Fox’s Judge Nap Dismisses GOP Impeachment Complaint: Prosecutors Don’t Gather Evidence in Public

Fox’s Judge Nap Dismisses GOP Impeachment Complaint: Prosecutors Don’t Gather Evidence in Public

Republicans and their supporters in the media have criticized the burgeoning impeachment inquiry because much of it is taking place behind closed doors. According to President Donald Trump and his defenders, the lack of public hearings so far is violating due process and shows that House Democrats aren’t proceeding fairly. Fox News’ Judge Andrew Napolitano explained why this argument is wrong on Thursday.

“Republicans are complaining. why are these interrogations taking place in secret and why isn’t a transcript being revealed?” Napolitano told Fox & Friends.

“We have a mindset that this is a trial and a trial is public and the defendant is there and the defendant has his or her lawyers and they are challenging what the government is doing. This is not a trial. This is the prosecutors interviewing their witnesses and that procedure never takes place in public because you want privacy and you want candor.”

“You also want to be able to decide is there really a case here? Those decisions are made in private. So, can secret testimony be introduced against the President? Of course not. But the committee, the Intelligence Committee can decide in secret what to present in public and then in there it can be challenged.”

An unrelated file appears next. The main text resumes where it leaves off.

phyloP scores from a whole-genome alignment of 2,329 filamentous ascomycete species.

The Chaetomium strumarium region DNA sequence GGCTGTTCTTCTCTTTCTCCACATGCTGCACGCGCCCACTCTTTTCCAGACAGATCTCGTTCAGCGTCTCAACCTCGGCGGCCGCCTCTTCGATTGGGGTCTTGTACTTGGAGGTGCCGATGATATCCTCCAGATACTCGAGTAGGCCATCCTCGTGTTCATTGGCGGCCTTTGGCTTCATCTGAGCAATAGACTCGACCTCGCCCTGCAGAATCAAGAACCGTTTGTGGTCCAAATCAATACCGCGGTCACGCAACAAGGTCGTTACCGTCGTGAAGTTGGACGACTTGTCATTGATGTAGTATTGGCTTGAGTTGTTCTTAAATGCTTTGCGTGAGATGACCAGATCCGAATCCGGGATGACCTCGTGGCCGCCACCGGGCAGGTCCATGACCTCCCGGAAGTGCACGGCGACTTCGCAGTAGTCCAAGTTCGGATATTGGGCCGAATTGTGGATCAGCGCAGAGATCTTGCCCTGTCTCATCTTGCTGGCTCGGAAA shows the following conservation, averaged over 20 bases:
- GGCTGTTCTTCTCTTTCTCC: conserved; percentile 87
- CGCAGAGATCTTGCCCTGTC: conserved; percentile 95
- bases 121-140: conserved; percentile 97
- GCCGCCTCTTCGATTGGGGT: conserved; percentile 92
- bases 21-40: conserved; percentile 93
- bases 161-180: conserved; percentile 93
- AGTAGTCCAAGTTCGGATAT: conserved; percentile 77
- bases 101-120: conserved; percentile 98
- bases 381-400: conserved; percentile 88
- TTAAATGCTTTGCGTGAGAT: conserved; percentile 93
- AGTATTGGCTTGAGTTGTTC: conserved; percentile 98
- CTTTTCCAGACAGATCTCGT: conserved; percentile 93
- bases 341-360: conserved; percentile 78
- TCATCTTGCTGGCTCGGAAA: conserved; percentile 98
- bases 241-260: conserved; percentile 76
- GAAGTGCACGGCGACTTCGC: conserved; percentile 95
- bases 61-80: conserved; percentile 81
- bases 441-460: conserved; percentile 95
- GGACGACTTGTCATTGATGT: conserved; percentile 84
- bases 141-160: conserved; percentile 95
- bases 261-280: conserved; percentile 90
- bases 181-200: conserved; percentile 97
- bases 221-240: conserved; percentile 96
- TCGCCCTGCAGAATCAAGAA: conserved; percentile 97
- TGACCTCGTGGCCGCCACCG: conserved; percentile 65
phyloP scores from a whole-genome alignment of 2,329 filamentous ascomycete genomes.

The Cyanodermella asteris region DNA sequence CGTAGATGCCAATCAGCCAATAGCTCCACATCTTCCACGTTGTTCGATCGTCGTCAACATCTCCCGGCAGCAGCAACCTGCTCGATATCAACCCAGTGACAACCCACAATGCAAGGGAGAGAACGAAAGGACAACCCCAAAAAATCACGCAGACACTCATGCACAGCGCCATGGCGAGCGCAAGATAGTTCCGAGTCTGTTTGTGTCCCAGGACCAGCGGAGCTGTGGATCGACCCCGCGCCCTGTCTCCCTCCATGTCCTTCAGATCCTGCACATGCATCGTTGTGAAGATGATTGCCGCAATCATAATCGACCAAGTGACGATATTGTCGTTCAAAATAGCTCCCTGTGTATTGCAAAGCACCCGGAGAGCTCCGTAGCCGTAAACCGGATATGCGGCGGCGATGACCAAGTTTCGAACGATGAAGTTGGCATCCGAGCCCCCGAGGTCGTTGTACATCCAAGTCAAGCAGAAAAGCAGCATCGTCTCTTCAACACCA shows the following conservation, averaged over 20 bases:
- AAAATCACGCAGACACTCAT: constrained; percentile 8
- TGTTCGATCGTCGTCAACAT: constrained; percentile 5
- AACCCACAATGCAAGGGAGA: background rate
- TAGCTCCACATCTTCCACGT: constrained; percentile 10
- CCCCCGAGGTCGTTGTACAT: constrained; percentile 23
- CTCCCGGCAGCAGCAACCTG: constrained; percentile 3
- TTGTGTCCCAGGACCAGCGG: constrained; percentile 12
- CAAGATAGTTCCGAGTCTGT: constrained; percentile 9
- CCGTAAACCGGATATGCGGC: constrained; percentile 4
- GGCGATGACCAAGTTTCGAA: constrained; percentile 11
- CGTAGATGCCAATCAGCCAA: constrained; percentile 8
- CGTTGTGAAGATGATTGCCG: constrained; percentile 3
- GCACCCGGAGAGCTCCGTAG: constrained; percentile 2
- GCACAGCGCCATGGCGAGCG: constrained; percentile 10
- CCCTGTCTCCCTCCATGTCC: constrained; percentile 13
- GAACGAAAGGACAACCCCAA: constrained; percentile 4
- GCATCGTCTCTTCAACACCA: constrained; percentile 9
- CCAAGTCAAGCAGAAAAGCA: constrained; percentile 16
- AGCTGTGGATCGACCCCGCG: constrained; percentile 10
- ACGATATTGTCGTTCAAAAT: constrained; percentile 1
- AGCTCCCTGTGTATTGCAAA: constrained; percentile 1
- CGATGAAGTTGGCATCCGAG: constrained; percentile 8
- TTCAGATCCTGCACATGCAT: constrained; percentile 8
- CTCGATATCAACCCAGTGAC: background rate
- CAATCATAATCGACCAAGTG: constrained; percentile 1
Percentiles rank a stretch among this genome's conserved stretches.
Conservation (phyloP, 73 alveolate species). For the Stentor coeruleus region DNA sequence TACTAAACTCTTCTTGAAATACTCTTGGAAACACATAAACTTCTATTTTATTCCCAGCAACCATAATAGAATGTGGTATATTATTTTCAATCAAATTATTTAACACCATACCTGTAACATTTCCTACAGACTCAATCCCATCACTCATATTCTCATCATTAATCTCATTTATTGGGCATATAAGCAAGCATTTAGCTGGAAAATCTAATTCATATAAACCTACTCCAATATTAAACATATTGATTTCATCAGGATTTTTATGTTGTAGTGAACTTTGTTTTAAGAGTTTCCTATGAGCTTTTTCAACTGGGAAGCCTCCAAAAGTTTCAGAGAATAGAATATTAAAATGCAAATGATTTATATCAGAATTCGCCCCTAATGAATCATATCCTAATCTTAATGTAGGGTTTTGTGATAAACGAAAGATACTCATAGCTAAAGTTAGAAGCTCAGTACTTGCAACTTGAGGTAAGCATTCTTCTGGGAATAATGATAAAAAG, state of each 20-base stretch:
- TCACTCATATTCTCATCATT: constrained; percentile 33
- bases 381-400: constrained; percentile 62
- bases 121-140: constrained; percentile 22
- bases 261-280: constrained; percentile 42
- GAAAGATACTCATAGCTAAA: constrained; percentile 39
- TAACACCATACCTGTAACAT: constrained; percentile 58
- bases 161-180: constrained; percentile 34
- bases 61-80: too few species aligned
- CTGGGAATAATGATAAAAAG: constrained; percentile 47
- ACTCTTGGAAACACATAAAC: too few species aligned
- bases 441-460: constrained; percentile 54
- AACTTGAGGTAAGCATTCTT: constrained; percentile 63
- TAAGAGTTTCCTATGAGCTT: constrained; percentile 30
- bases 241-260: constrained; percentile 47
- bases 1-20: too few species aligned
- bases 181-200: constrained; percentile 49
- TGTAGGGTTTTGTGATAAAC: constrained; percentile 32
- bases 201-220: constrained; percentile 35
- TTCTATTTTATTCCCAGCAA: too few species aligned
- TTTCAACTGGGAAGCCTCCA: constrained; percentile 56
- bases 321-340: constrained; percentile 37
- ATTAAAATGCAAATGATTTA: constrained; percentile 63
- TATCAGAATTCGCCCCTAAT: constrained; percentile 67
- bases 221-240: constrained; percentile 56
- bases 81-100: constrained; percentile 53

“So this is a long process. And we shouldn’t be influenced by Hollywood and by our image of a jury trial because the House gets to write its own rules, the piece I wrote this morning, whether they are objectively fair or not. And there’s no appeal from those rules and the rules allow these interrogations in private.”

Co-host Steve Doocy pressed Napolitano on whether the system was fair. Napolitano again used the prosecutor analogy.

“It may feel unfair in our gut but it is consistent with the Constitution and consistent with the House rules. It’s like prosecutors investigating somebody. They really think that person is guilty. They don’t announce it. They’re looking for evidence to support that idea or if there is any evidence contrary to it. But, prosecutors sometimes themselves leak because they want to sort of poison the well against the person they’re investigating.”

Napolitano went on to debunk another Republican talking point: that the House can’t issue subpoenas on the matter until there’s a vote on it.

“Well the Republicans changed the rules when John Boehner was the Speaker of the House allowing each individual committee to issue subpoenas without a House-wide vote. So those subpoenas are valid and people who resist them, ignore them, put them in a drawer, do so at your peril.”

Watch the video above, via Fox News.

 

Darragh Roche

Darragh Roche is Senior Editor and Political News Writer.